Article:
Over-generalizations ||| When one instance or example is used as a basis to generalize all experiences to follow. ||| Everybody is against me. The community I live in doesn’t like me because I have made a mistake in my past that I consider unforgivable.
Mental Filter ||| Removing the context of a situation to focus on one negative aspect of an event, and ignoring the positive to create a new lens or perspective. ||| I failed this test, so I must be stupid.
Magnification or Minimization ||| Magnifying or exaggerating the significance of something or reducing the situation to less than what it is or was. ||| A mother who generally cleans up after everyone but doesn’t take out the trash regularly who says, “I am just not a clean person.”
Labeling ||| Assigning a label or judgment to oneself based off of a single event or instance. ||| I got it wrong because I’m an idiot.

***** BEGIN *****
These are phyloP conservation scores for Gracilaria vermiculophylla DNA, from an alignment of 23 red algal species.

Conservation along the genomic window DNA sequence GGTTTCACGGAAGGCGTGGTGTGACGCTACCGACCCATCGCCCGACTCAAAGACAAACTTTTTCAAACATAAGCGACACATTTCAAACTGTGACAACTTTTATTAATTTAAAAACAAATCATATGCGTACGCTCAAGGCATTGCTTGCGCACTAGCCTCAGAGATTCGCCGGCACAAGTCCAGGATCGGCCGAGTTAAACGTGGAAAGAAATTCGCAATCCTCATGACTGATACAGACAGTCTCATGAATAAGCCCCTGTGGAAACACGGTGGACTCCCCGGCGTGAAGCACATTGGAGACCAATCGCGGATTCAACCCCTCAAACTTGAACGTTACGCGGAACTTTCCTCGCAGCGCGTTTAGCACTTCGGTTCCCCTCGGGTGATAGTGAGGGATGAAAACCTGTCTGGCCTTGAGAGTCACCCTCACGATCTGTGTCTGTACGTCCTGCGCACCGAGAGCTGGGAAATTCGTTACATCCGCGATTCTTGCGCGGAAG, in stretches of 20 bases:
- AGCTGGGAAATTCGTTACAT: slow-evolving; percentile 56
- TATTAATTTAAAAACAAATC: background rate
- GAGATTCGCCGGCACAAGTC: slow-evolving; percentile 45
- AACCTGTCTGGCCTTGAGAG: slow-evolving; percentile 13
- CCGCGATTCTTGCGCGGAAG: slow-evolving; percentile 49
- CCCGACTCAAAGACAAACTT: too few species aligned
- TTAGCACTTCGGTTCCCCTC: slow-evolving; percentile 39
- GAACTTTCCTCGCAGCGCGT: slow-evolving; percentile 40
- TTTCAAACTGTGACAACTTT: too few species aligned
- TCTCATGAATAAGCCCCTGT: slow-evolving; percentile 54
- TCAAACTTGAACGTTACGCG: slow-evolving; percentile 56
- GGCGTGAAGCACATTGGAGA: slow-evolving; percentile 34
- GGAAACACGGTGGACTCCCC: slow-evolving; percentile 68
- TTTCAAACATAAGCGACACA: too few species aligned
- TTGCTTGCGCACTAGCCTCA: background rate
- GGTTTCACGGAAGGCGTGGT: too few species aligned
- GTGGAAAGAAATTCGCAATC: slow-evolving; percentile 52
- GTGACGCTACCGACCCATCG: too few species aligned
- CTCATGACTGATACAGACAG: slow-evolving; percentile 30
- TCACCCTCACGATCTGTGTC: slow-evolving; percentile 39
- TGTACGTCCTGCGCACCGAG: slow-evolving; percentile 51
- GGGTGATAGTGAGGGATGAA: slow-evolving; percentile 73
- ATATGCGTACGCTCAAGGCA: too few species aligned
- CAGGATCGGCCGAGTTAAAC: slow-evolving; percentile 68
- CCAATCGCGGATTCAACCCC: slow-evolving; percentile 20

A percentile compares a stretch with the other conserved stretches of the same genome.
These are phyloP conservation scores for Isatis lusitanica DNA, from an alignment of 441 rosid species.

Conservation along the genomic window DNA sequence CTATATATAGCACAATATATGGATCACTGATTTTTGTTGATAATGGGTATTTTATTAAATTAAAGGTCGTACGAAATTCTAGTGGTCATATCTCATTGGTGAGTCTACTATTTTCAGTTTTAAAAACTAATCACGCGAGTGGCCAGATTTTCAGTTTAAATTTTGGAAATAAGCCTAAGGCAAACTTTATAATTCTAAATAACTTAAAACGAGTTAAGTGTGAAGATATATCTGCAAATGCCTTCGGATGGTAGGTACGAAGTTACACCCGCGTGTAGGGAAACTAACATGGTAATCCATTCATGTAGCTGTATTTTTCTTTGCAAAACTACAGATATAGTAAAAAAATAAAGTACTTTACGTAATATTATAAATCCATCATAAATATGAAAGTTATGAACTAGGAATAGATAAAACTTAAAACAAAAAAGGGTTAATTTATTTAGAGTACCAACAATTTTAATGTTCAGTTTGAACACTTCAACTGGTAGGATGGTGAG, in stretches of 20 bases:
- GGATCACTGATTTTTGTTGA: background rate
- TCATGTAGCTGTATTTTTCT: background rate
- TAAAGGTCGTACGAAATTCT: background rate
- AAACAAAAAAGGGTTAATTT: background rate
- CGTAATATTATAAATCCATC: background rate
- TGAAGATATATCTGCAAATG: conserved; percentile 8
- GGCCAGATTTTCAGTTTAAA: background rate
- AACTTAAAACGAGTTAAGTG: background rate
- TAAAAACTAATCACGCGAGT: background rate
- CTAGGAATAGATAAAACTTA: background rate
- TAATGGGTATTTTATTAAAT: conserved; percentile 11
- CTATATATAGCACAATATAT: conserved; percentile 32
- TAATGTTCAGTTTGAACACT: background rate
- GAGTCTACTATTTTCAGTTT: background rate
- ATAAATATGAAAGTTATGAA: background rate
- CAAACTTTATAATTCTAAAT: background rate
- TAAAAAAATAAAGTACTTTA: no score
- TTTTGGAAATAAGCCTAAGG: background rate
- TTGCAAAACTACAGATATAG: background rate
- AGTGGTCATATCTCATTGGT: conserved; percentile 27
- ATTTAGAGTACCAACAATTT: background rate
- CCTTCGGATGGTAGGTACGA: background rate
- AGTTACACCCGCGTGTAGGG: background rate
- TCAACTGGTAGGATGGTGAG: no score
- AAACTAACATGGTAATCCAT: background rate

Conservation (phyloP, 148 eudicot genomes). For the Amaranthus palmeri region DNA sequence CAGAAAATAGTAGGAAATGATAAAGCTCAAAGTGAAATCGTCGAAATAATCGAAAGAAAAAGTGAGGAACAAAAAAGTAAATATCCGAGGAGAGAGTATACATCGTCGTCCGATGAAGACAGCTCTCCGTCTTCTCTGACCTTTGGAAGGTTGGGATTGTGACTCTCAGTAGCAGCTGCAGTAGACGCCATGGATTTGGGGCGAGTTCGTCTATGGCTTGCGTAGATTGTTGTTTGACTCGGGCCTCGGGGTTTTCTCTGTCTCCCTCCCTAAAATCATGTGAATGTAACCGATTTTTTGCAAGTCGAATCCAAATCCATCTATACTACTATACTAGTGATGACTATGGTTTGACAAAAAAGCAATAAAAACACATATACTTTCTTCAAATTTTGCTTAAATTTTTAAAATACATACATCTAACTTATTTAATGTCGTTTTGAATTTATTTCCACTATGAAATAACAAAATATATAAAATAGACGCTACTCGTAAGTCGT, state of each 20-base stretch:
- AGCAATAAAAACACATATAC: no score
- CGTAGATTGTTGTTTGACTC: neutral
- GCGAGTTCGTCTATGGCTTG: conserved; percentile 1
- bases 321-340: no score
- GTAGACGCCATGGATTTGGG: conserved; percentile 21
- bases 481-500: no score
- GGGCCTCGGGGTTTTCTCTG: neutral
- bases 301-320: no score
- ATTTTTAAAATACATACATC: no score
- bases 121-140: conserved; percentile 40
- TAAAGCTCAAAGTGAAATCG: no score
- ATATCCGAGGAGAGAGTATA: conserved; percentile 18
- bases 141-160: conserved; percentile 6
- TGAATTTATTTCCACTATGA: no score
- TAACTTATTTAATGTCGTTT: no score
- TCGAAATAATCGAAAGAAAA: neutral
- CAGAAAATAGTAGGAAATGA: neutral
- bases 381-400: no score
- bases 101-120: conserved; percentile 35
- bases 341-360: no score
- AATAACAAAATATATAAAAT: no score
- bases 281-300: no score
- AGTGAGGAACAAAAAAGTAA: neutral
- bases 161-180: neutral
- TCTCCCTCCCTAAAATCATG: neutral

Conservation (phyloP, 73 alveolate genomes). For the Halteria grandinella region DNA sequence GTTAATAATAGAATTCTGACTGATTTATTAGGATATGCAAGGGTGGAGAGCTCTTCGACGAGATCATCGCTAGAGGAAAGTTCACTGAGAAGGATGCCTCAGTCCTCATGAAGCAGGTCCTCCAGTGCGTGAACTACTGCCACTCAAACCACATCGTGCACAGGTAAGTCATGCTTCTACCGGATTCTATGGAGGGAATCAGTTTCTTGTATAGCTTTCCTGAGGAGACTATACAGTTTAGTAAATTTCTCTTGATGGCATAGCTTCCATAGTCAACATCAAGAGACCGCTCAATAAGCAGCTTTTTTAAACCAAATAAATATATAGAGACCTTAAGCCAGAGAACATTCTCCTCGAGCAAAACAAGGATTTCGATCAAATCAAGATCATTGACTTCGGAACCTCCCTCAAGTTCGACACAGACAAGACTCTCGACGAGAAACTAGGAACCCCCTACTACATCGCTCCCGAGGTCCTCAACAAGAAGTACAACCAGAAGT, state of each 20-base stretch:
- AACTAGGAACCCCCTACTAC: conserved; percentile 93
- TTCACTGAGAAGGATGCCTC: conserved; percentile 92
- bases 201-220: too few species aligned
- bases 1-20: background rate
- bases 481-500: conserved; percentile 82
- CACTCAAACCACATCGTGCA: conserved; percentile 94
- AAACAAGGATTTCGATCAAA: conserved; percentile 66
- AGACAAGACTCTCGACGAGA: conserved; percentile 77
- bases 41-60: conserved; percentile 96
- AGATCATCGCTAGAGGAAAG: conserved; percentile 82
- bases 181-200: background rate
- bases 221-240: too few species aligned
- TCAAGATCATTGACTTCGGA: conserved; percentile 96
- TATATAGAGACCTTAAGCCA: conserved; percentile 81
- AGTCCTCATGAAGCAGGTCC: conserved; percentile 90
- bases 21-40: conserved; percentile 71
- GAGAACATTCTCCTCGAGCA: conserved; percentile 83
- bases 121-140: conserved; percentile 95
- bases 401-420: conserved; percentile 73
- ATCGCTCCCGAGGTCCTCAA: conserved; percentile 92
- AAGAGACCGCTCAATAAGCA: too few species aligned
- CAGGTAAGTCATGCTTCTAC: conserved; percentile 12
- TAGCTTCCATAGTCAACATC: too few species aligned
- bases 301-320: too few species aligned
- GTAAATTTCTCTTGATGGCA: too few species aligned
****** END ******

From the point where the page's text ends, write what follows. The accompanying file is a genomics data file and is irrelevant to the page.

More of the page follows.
Jumping to Conclusions, Mind Reading or Fortune-telling ||| Making predictions or conclusions based on little to no evidence. ||| My whole family is poor, which means that our DNA doesn’t have what it takes to have financial success.
Should Statements ||| Irrational rules that govern or criticize how the world “should” be. ||| I’m over 30, so I should have a house, a car, and my own family by now.
Personalization of Blame ||| Internalizing the outcome of a situation you had no control over and blaming yourself for it. ||| I am not worthy of a companion in my life, because I have always been a burden to those around me.
Discounting the Positive ||| Turning a compliment into an insult or put-down. ||| I made the basket out of sheer luck.